Why UAE Consuming Large Sums of Resources in Libya

American CNBC television published a report on May 21st heralding serious financial troubles for United Arab Emirates in light of coronavirus pandemic measures. The report predicted 70 percent of Dubai companies going out of business in the next six months. As the pandemic has taken its toll on the trade and hospitality business around the globe, United Arab Emirates which has successfully built its economy away from natural resources have been feeling a harsh financial impact. But that has not stopped the Gulf federation from going on a spending spree in Libyan civil war. Experts say, in contrary to general perception, Libyan civil war is more of a survival matter for the UAE than a battle for influence.

United Arab Emirates are made up of seven emirates at the northeast end of the Arabian Peninsula on the Persian Gulf in western Asia. It’s a small country that has been focusing on successfully building an economy that is not dependent on oil or gas. But since the Arab Spring, the UAE has been getting interfering in other regional countries especially in post-Arab Spring nations. Oil-rich north African country, Libya has been the climax of UAE’s interference in the region but it is more about survival than expanding its influence.

The Government of National Accord was formed as an interim government under the terms of UN-led initiative, Libyan Political Agreement in December 2015. GNA’s task was to lead the country into a full democracy by eventually holding general elections. Its rival, Warlord Haftar, however, is seen by experts as another potential Gaddafi-like military ruler whom the UAE chose to support.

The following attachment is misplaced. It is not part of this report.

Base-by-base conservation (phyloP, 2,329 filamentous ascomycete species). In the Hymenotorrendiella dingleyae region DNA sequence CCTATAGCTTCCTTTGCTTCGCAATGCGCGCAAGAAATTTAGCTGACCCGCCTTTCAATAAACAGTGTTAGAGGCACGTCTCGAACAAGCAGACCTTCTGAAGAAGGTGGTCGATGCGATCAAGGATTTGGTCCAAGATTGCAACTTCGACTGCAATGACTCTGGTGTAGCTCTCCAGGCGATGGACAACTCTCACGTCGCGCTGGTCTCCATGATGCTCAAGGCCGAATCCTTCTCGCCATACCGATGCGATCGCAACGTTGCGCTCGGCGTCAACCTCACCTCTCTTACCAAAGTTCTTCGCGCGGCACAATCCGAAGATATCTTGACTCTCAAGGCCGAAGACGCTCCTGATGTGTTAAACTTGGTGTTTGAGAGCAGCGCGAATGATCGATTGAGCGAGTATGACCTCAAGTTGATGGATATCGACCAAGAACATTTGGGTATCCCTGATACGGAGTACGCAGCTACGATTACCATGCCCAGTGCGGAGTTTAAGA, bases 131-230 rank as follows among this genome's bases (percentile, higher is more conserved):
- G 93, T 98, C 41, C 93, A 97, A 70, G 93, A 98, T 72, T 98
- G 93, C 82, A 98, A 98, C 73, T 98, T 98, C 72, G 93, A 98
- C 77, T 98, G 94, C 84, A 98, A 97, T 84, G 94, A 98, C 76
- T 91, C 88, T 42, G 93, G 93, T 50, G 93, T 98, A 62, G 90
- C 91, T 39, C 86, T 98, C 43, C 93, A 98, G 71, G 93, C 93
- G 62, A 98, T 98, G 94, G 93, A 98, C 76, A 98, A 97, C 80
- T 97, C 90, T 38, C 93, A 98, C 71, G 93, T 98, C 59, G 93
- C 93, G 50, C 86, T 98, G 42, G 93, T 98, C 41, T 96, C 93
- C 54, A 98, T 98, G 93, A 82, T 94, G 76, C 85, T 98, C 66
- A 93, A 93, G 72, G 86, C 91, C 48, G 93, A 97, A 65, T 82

As many other Arab monarchs, the United Arab Emirates is also ruled by loyal families. Experts say it’s the main reason why Saudi ruling family and the UAE have mobilized every means within their power to stop Libya from becoming a working democracy. Both countries consider Arab democracies an existential threat to their uncontested rule. “Tunisia has already set a bad example so to speak to Arab monarchs by achieving a somewhat working democracy following the Arab Spring but these monarchs know that another democracy on their doorsteps might pave the way to challenge their rule,” said Cetin Ersoy a Turkish journalist closely following Libya developments.

Tunisian democracy has already been a target of the UAE. It was reported that Turkish intelligence helped Tunisia foil a UAE-backed coup attempt last week. It was the second time the UAE was involved in a coup attempt in Tunisia, first one being in 2018. The UAE also backed the bloody failed coup attempt in 2016 in Turkey by providing $3 billions to the orchestrator of the coup attempt, Gulenists, according to London-based Middle East Eye.

Turkey’s involvement in Libya, however dealt a big blow to the UAE and ruthless Saudi prince, Muhammad Bin Salman. Legitimate Tripoli-based government of Libya won several battles in the past weeks against Haftar forces which liberated the greater Tripoli province. As of Saturday morning, sources from the ground have been reporting that Haftar’s militia is running eastwards from Sirte. If GNA manages to take control of Sirte, that could herald the beginning of the end for Haftar and for his backers. That means the democracy that was installed in Tunisia after the Arab Spring would end up at the Egyptian border.

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